Monthly Archives: June 2009

New Faces

We’ve seen some new faces around recently. Some Estonians (they wear the German camoflage pattern in desert colors) and Lithuanians arrived a few weeks ago. Both units include a few women officers. I think I spotted at least one Italian, and the French seem to have acquired some desert-tone camoflage. Fortunately, everyone sports their national flag on the left shoulder, often with the country name as well.

At dinner last night, whilest standing in line at the British dining facility’s Curry Bar, I spotted a half-dozen troops from Jordan, sporting spiffy new fatigues in an entirely new (and very nice looking) desert digital pattern.

Also, there’s a new shop on the Boardwalk – it sells and rents bicycles. Now that all the main streets are paved, we’re seeing more bikes around.

Fathers Day

We don’t bury our fallen here in Afghanistan. There are no wide fields of white markers, row on row in their thousands, as there are in Normandy, or the Phillippines, here.
And since we do not bury our dead here, we do not have funerals here.

But we do mark their passing. The brief ritual is known as a Ramp Ceremony.

Ramps, for those of you who haven’t worked at airfields, are the broad expanses of concrete where airplanes park, or roll out to the taxiway enroute to the runway for takeoff. I suppose it’s a holdover from the days of the PanAm Clippers, when there really was a sloping ramp from the hanger down to the water where the flying boats take off.

At any rate, several thousand of us, formed up by national group (and uniform — all the civilians were squirreled away behind the senior officers) to mark the passing of two US soldiers killed by a roadside bomb this week. We milled around out front for quite a while, until there was a break in the runway traffic, and finally the gate was opened and we were called in.

Each nation formed up in their units. The Canadians were wearing their berets for the occasion. The Australian infantry were wearing their famous bush hats. The American army made a long, long group. The desert boots we wear all have rubber soles, so there was not the “sound of marching” I recalled from officer training, that slap of shoeleather on pavement.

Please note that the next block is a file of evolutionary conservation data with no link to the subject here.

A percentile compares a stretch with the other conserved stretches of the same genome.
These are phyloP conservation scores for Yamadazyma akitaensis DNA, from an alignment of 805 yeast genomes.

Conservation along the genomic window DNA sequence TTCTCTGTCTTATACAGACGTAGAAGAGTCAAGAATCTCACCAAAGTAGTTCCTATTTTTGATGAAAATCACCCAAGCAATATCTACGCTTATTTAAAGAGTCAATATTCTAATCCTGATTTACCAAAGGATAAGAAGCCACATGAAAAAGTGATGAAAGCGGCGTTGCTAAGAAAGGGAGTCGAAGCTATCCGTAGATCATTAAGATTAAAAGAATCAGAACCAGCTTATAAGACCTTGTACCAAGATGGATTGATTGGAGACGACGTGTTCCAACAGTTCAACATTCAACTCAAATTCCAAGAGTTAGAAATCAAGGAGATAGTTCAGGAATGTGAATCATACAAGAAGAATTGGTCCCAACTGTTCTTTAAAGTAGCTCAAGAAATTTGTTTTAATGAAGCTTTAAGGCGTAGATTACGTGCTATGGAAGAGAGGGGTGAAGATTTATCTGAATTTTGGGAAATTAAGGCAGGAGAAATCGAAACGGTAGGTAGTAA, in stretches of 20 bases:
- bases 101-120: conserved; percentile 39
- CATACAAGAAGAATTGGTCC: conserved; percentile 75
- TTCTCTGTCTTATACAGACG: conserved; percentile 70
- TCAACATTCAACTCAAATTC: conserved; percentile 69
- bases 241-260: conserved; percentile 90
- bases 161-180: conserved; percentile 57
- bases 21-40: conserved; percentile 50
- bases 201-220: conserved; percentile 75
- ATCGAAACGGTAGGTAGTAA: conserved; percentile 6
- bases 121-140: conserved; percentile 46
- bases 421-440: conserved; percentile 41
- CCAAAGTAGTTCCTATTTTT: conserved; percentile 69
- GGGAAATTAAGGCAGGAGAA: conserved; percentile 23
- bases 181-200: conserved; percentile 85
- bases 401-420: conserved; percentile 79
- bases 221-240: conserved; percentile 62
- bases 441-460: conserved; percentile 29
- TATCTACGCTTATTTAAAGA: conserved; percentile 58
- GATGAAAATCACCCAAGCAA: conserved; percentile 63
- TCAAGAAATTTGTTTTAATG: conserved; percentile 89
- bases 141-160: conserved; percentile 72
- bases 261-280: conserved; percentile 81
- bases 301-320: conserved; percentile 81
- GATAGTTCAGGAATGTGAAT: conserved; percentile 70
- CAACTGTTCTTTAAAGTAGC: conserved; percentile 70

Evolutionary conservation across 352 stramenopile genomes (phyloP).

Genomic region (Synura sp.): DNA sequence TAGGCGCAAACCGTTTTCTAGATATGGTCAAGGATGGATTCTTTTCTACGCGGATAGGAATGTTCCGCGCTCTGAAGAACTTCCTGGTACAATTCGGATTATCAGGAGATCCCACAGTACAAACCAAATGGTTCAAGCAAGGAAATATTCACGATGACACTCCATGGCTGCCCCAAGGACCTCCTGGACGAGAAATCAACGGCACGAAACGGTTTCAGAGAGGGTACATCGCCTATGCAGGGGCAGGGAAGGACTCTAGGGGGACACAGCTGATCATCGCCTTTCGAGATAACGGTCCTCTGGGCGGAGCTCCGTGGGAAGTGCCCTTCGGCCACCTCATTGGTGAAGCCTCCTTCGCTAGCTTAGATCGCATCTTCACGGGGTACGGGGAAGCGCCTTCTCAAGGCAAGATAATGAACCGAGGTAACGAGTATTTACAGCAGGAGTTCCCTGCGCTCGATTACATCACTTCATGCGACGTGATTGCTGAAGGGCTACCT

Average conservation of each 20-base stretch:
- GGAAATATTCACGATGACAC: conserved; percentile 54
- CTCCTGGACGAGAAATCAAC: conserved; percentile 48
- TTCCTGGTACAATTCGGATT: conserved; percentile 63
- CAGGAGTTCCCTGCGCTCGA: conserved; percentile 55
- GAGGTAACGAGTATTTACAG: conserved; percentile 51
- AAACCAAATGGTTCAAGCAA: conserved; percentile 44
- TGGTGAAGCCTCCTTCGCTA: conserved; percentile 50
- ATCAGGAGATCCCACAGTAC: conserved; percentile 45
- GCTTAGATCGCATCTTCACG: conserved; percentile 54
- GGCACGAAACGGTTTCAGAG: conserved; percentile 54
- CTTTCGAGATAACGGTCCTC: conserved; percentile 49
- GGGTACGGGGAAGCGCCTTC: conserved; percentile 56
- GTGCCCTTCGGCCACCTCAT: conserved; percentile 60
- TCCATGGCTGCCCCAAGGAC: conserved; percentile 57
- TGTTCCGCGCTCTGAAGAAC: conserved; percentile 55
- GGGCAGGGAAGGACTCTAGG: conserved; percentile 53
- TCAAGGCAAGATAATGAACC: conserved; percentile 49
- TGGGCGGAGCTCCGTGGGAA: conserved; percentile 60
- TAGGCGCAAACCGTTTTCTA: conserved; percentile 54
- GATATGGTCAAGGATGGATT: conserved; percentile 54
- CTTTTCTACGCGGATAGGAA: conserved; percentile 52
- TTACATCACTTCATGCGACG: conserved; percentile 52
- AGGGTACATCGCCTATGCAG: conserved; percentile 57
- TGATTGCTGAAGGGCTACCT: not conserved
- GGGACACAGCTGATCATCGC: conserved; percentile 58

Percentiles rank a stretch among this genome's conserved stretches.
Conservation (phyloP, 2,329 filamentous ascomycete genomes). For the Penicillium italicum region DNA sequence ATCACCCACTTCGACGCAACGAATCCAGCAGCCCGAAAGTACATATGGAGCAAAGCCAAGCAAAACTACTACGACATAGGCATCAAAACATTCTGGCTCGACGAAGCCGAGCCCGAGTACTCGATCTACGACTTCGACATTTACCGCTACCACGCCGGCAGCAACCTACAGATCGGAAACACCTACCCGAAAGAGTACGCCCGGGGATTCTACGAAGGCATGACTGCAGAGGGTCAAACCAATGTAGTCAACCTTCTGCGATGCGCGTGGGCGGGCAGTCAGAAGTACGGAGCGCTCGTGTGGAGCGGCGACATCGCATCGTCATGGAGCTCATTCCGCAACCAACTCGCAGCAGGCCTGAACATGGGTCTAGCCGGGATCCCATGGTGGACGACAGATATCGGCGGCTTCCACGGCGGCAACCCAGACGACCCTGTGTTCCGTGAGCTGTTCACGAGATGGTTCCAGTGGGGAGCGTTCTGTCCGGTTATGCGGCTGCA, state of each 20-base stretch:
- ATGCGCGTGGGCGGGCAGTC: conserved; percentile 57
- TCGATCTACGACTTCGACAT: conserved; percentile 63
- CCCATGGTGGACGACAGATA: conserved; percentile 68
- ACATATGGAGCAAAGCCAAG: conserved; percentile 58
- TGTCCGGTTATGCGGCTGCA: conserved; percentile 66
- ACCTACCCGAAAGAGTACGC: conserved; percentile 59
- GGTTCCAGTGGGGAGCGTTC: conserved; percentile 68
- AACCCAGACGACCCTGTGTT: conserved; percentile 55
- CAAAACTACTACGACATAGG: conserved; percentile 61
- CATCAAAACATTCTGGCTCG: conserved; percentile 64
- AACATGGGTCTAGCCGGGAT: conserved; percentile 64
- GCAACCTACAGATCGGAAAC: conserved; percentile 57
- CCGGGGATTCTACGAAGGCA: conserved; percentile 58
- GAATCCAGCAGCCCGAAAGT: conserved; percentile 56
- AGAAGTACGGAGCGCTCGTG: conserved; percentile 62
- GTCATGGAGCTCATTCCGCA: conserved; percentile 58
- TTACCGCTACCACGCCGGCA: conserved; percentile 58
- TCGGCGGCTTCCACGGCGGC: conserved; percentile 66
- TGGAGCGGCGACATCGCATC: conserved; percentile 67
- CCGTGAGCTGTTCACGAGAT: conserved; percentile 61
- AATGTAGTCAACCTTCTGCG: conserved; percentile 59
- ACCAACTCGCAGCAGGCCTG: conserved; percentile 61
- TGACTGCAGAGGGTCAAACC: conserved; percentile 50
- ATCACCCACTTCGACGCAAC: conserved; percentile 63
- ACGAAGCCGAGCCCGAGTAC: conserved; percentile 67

Just these large, silent groups forming up, and moving off to take their positions in the gathering twilight. We formed up on either side of the C-17 cargo plane (from McCord AFB, near us in Tacoma WA). If you can imagine a couple of football fields joined together at the end zones, filled with troops standing shoulder to shoulder, leaving an aisle down the middle, that would be close.

The color guard comes down the aisle, and the chaplain commends the fallen to God’s care with brief words. The pallbearers come down the aisle, carrying their comrades one by one up the loading ramp into the cargo hold.

As the cargo door closes with a whine of hydraulics, the bugler sounds the sweet, sad notes of Taps.

And we send them home. So think of them, and their widows and their sons and their daughters, this Fathers Day.

Shipmates

As I was finishing up my dinner at the American dining facility last night, I noticed a woman sitting at the next table over. She was wearing the fairly new Navy PT shirt (bright yellow with reflective lettering, they’re really hard to miss) and on the table next to her tray there sat … a Kindle!

Here I was, thinking I had the only one in all of Afghanistan.

So I went over to introduce myself. Turns out, she’s a Navy LCDR Medical Corps, runs the oncology clinic at Bethesda, has been here in country four months, and leaves in a few days. She originally had a Kindle1, but when the new one came out, she bought a Kindle2 (same model I have) and her husband now has the 1. She’s been attached to the Army medical facility here, one of the many thousands of Navy personnel used as “Individual Augmentees” to help out the Army manpower shortage. We shared some Navy stories, some Afghanistan stories, and some Kindle stories.

Shipmates indeed!